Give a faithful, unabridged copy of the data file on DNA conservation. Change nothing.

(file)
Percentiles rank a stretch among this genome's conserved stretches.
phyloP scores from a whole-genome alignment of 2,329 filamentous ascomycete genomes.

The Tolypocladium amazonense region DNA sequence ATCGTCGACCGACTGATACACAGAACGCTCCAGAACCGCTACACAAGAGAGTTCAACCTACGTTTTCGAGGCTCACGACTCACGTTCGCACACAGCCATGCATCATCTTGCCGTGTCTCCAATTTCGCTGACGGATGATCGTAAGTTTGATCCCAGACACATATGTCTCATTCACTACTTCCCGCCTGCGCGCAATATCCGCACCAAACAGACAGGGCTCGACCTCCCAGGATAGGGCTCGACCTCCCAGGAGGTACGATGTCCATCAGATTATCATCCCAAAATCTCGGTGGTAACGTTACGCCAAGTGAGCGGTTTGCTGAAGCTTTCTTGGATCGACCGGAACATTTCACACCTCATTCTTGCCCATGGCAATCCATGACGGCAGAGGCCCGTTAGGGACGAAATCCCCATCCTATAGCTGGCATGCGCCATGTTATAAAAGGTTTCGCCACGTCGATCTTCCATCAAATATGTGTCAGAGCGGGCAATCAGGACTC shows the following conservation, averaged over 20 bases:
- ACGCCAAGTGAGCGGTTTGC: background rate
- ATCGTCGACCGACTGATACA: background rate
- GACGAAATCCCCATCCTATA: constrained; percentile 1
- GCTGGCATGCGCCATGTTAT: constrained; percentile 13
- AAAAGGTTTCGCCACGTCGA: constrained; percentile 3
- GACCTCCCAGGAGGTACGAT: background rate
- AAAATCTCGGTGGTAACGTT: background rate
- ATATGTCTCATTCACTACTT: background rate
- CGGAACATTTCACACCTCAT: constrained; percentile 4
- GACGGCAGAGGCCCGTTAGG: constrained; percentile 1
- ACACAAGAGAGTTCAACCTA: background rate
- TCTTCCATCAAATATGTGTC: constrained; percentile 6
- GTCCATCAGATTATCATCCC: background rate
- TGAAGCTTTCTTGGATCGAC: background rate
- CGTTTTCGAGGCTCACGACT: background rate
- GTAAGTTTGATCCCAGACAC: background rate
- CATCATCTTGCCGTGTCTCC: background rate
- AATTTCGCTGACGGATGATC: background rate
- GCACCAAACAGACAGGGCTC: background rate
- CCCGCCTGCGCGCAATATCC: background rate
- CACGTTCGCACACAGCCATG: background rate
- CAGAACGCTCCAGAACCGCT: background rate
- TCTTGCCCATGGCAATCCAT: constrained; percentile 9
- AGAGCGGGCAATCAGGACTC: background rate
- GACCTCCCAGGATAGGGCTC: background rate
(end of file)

Percentiles rank a stretch among this genome's conserved stretches.
phyloP scores from a whole-genome alignment of 2,329 filamentous ascomycete genomes.

The Tolypocladium amazonense region DNA sequence ATCGTCGACCGACTGATACACAGAACGCTCCAGAACCGCTACACAAGAGAGTTCAACCTACGTTTTCGAGGCTCACGACTCACGTTCGCACACAGCCATGCATCATCTTGCCGTGTCTCCAATTTCGCTGACGGATGATCGTAAGTTTGATCCCAGACACATATGTCTCATTCACTACTTCCCGCCTGCGCGCAATATCCGCACCAAACAGACAGGGCTCGACCTCCCAGGATAGGGCTCGACCTCCCAGGAGGTACGATGTCCATCAGATTATCATCCCAAAATCTCGGTGGTAACGTTACGCCAAGTGAGCGGTTTGCTGAAGCTTTCTTGGATCGACCGGAACATTTCACACCTCATTCTTGCCCATGGCAATCCATGACGGCAGAGGCCCGTTAGGGACGAAATCCCCATCCTATAGCTGGCATGCGCCATGTTATAAAAGGTTTCGCCACGTCGATCTTCCATCAAATATGTGTCAGAGCGGGCAATCAGGACTC shows the following conservation, averaged over 20 bases:
- ACGCCAAGTGAGCGGTTTGC: background rate
- ATCGTCGACCGACTGATACA: background rate
- GACGAAATCCCCATCCTATA: constrained; percentile 1
- GCTGGCATGCGCCATGTTAT: constrained; percentile 13
- AAAAGGTTTCGCCACGTCGA: constrained; percentile 3
- GACCTCCCAGGAGGTACGAT: background rate
- AAAATCTCGGTGGTAACGTT: background rate
- ATATGTCTCATTCACTACTT: background rate
- CGGAACATTTCACACCTCAT: constrained; percentile 4
- GACGGCAGAGGCCCGTTAGG: constrained; percentile 1
- ACACAAGAGAGTTCAACCTA: background rate
- TCTTCCATCAAATATGTGTC: constrained; percentile 6
- GTCCATCAGATTATCATCCC: background rate
- TGAAGCTTTCTTGGATCGAC: background rate
- CGTTTTCGAGGCTCACGACT: background rate
- GTAAGTTTGATCCCAGACAC: background rate
- CATCATCTTGCCGTGTCTCC: background rate
- AATTTCGCTGACGGATGATC: background rate
- GCACCAAACAGACAGGGCTC: background rate
- CCCGCCTGCGCGCAATATCC: background rate
- CACGTTCGCACACAGCCATG: background rate
- CAGAACGCTCCAGAACCGCT: background rate
- TCTTGCCCATGGCAATCCAT: constrained; percentile 9
- AGAGCGGGCAATCAGGACTC: background rate
- GACCTCCCAGGATAGGGCTC: background rate